Your birth plan is more powerful than you know. A birth plan is not a legal document, but it can be used in a court of law to show how the woman expected to be treated and supported by her care providers during her labour and birth and immediate postpartum period. The birth plan shows that a woman has done her research and understands normal, physiological birth, interventions, risks and benefits and consent.
A birth plan will ensure that the “wants and needs” of the mother are the most important part of her care rather than the “wants and needs” of her care providers.
A woman needs to make sure her partner and her birth team are all working together to honour her birth plan and make her birth the best that it can be, under any circumstances. The plan should cover different pathways of “what-ifs” because birth doesn’t always go “to plan” which women know, understand and respect.
A great resource I have recently been looking at is “Birth Mapping” by Catherine Bell who has published a book that provides all those different pathways and what you must be including in your birth plan. For example, in birth mapping there are 3 sections: the fast birth pathway, the expected pathway and the contingency pathway. Such a great resource – I totally recommend you take a look at it.
Another thing to consider is if you do not feel your care providers are supporting your wants and needs, then you have a choice – you can stay and accept the care that is being offered to you or change providers to a more supportive one.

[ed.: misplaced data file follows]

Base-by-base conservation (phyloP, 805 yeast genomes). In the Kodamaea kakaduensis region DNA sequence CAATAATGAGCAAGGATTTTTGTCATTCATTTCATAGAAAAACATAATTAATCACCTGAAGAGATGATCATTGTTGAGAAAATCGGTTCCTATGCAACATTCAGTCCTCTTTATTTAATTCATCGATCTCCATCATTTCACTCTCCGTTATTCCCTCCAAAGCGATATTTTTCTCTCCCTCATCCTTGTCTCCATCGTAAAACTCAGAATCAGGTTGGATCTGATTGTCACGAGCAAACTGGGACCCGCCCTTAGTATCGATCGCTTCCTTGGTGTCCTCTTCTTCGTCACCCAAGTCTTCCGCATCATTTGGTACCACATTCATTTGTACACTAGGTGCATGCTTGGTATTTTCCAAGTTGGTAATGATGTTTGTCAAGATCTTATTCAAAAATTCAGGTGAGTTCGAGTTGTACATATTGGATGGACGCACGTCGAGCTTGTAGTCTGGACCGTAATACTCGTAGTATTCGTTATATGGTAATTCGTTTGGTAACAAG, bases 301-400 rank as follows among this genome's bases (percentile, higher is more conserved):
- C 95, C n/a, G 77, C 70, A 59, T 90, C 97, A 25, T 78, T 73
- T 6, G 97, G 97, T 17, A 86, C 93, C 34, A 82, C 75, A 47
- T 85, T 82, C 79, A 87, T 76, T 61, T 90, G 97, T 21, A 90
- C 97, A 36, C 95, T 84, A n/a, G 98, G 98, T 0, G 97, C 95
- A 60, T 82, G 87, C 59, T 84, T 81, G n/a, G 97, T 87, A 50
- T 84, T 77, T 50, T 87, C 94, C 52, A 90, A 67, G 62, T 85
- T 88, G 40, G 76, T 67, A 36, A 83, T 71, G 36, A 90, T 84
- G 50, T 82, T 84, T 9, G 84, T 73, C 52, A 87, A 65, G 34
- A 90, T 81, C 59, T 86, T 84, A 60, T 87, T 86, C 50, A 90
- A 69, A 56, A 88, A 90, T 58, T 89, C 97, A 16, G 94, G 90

Remember, with choice comes responsibility and consequences – so you have to own those choices – you have to own your birth.
A birth plan does not mean you cannot change your mind later either.
But what it does is sets a platform for discussion, informed consent and trust.
I have included my basic birth plan template for you to amend to create your own individual birth plan. This is a guide only and you can add anything or take anything out to suit your own wants and needs. I will be adding and changing this birth plan once I do more work around the birth mapping concept. You will notice that the language is not passive – it is to the point and clearly highlights your choices. As I mentioned previously with the ideas from the Birth Mapping book, Catherine states that “it is your birth, your way” and you have to provide “active language” that clearly states your decisions that doesn’t give away your power. If interventions are required, then that is a different pathway and you need to also include those carefully researched sections in your birth plan.
I also advise women to read and print out a copy of the Australian Medical Association (AMA) Maternity Decision Making Guidelines and attach it to your birth plan.
Along with the AMA Maternity Decision Making Guidelines I have included the RANZCOG “Consent and Provision of Information to Patients in Australia Regarding Proposed Treatment – July 2019″
Prepare your birth plan and give one copy to the Obstetrician at your next appointment and ask for it to be placed in your file.
Do this early – rather than towards the end of your pregnancy when there may be more challenges if you want to change care providers.
I also suggest that you take several copies of your birth plan and the AMA guidelines when arriving at the hospital during labour and have those on hand in the birthing suite for anyone who hasn’t looked at your birth plan.
Here is another article about birth plans that was co-written by Professor Hannah Dahlen who is the Professor of Midwifery at the University of Western Sydney and Bashi Kumar who is a Human Rights Lawyer specialising Human Rights in Childbirth: